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Tips For Cooking Succulent, Tender Turkey


Amateur and even cooks with a little bit experience are often overwhelmed when tasked with preparing turkey for Thanksgiving. Perhaps it's the size of the bird, or the importance of the dish that makes them doubt their ability. But cooking turkey is a rather pleasurable experience - as long as you adhere to a few basic tips.

First you need to decide how big a turkey you will need to buy. It is wise to allot 3/4 of a pound to one pound for each person who you will be serving. If you are buying a frozen turkey make sure you allow adequate time to defrost the bird. You will want to let the turkey thaw in your refrigerator for two to five days to ensure that it is entirely defrosted. Turkeys that are still frozen on the inside will not cook through and through.

Once your turkey is ready to be cooked, it is good to rinse the skin then pat dry with a clean cloth. The inside cavities will need emptied of the gizzards and neck that are sometimes stored in them. These cavities should be rinsed and dried as well. Pre heat the oven while you are preparing the turkey. One way to cook a turkey that makes the process simple, the cleanup faster, and almosts guarantees a juicy turkey, is by using oven bags. If you decide to use an oven bag, add a couple of tablespoons of flour to the bag and shake well to coat before placing the turkey inside it. Follow the instructions for baking times and cutting air vents on the packaging of the oven bag.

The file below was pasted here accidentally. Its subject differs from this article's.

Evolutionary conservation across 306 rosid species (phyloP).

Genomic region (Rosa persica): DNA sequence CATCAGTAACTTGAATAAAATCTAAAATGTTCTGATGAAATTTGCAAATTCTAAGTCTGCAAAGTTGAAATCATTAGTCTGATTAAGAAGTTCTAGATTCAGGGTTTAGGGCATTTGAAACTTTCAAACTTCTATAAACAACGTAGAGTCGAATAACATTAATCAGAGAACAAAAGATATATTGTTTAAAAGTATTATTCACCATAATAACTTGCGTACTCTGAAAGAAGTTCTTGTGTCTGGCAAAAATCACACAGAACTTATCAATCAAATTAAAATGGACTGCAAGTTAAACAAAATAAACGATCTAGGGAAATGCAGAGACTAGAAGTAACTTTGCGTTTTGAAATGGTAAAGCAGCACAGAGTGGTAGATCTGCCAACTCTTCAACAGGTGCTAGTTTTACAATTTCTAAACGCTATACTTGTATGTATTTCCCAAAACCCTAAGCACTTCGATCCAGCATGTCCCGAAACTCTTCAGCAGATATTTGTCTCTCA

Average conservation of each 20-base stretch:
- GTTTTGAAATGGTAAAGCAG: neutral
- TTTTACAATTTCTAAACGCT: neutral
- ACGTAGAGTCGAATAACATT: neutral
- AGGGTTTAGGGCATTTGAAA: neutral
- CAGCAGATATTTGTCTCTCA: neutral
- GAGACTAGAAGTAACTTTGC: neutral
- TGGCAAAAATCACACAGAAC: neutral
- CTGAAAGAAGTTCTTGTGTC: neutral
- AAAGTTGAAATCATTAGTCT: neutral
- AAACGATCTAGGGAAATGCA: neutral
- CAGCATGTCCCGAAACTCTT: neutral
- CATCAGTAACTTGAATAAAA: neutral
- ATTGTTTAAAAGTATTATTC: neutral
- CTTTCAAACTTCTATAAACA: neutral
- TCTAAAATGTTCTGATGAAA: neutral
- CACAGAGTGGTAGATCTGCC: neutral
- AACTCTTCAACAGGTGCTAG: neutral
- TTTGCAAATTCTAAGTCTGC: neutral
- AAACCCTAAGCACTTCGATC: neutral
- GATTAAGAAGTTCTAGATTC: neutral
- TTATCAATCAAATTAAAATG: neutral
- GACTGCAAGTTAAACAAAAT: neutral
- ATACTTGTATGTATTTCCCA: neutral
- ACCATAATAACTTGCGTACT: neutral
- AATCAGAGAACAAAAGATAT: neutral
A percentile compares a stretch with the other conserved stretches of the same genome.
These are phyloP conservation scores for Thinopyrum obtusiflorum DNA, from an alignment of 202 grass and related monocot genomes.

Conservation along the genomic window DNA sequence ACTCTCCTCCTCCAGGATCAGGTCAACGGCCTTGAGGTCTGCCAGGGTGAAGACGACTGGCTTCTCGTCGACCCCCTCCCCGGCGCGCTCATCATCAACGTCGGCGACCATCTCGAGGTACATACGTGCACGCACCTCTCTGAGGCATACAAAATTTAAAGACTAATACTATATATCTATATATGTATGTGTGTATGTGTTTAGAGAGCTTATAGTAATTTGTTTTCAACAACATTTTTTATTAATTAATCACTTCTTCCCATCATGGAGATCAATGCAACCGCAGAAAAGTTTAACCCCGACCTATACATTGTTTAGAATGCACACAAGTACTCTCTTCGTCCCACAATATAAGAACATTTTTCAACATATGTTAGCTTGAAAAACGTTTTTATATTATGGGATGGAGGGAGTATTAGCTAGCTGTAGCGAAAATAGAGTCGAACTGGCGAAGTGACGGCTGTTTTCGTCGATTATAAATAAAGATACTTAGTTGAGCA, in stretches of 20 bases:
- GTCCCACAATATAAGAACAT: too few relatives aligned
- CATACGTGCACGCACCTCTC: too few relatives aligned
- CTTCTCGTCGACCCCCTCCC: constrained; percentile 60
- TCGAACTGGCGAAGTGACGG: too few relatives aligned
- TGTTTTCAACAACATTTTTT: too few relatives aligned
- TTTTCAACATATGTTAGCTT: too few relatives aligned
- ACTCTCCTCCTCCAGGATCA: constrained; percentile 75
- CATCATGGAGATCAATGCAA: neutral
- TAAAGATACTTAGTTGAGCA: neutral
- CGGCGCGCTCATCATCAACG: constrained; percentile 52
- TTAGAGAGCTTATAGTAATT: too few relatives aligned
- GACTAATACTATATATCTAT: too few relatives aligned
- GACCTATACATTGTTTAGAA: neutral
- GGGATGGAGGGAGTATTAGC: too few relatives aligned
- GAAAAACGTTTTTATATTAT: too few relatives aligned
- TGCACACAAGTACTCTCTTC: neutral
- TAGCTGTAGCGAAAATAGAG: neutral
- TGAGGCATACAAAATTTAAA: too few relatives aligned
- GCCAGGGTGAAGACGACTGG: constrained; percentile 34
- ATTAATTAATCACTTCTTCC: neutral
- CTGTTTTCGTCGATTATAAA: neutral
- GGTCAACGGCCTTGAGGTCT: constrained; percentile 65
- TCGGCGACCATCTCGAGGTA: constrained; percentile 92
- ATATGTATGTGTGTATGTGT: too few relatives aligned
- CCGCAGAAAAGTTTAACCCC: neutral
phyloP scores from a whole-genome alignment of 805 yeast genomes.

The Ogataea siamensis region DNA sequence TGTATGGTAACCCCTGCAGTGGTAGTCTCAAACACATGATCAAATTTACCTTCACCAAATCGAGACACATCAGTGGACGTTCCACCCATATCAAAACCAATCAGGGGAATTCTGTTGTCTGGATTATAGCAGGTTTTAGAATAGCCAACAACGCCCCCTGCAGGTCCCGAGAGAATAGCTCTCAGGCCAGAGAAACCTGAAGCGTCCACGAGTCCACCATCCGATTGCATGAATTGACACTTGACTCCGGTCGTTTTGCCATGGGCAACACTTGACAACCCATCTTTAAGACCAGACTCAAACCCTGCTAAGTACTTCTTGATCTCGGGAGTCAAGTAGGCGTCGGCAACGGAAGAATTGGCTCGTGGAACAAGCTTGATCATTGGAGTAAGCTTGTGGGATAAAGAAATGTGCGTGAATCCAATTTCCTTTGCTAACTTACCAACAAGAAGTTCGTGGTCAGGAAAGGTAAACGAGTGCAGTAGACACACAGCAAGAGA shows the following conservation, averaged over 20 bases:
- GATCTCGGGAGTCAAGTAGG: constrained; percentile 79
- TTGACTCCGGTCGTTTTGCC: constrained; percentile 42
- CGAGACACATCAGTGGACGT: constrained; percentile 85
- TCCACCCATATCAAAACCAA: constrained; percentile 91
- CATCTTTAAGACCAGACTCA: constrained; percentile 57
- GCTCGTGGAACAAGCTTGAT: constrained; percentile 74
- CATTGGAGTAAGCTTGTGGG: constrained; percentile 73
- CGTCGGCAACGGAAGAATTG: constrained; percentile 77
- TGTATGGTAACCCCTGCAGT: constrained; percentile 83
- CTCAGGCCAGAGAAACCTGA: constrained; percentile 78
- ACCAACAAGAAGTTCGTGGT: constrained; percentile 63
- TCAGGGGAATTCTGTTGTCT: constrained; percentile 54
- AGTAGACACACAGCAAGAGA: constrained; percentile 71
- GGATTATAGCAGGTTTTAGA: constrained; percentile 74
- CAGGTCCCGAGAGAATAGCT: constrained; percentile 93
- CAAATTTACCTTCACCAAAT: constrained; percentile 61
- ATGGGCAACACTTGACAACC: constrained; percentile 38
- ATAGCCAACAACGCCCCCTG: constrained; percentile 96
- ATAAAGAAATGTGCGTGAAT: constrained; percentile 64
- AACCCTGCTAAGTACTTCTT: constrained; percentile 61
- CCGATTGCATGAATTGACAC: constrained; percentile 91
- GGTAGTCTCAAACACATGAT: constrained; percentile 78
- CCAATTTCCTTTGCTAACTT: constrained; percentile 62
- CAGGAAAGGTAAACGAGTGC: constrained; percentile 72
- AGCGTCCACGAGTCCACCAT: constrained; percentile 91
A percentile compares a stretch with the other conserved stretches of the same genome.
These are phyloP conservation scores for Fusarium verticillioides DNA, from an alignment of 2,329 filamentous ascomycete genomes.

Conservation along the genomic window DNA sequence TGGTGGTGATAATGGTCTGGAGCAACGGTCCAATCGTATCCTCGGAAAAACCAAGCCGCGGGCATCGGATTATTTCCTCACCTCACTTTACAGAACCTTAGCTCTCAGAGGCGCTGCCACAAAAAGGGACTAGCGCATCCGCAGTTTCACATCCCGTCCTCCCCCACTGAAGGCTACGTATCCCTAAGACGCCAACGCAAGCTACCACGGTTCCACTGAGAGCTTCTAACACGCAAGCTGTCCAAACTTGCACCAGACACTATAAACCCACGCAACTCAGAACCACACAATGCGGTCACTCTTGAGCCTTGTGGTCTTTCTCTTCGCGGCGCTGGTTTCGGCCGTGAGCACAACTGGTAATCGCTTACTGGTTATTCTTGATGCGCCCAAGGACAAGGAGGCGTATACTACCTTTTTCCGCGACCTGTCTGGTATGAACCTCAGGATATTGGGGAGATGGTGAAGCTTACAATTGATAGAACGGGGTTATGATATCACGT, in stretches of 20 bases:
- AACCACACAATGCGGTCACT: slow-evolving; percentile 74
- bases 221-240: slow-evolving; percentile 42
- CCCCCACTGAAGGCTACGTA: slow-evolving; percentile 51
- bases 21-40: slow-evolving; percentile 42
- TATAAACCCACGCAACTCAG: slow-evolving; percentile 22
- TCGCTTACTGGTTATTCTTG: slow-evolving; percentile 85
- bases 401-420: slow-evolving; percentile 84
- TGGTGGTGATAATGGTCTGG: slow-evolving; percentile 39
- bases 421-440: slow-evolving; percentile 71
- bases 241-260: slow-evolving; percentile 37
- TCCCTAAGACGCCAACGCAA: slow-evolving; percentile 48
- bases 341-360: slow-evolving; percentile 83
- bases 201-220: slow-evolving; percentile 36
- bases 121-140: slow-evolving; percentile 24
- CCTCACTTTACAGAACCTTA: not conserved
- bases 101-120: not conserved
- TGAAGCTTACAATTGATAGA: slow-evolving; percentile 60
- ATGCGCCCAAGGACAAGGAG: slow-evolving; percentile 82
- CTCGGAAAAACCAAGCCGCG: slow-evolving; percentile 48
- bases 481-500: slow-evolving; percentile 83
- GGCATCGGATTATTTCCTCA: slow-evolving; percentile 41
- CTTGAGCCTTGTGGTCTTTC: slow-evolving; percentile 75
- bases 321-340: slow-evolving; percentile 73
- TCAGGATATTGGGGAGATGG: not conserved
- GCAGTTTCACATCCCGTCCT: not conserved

You can do what expert chefs do to intensify the flavor by stuffing the turkey's skin with butter, herb, and spices. Just loosen it slightly by pinching and shifting it around with your hands. This will create "pockets" where you can stuff anything that will infuse the meat with flavor. You can then proceed to fill these with anything from butter, herbs, spices, juice, marinade mixes, even minced onions, apples, or garlic. Your turkey will end up more flavorful and it also helps it retain more of its natural moisture.

The stuffing is the area that often separates a great Thanksgiving turkey from a good one. People often reach out for the plate of stuffing as often as they reach out for a juicy piece of carved turkey. To indulge your guests, stuff your bird with a recipe that you got from Mom or Grandma. Put everything in and don't overfill so that you won't end up with a big mess. An alternative is to put in quartered apples and pears, chopped onions, and cloves of garlic as well as some herbs and spices to intensify the flavor. Be sure to account for the added time needed for all of this to cook as a stuffed bird takes a while longer.

You can use a wet rub or dry rub to flavor the turkey's skin. Use the same seasoning and marinade you used inside for a good harmony of flavor. Make sure to catch all the pan drippings so that you can make a rich gravy for later. When the turkey is done, remove it from the oven and let it sit a while before carving. Gather 'round the Thanksgiving table and enjoy!

 


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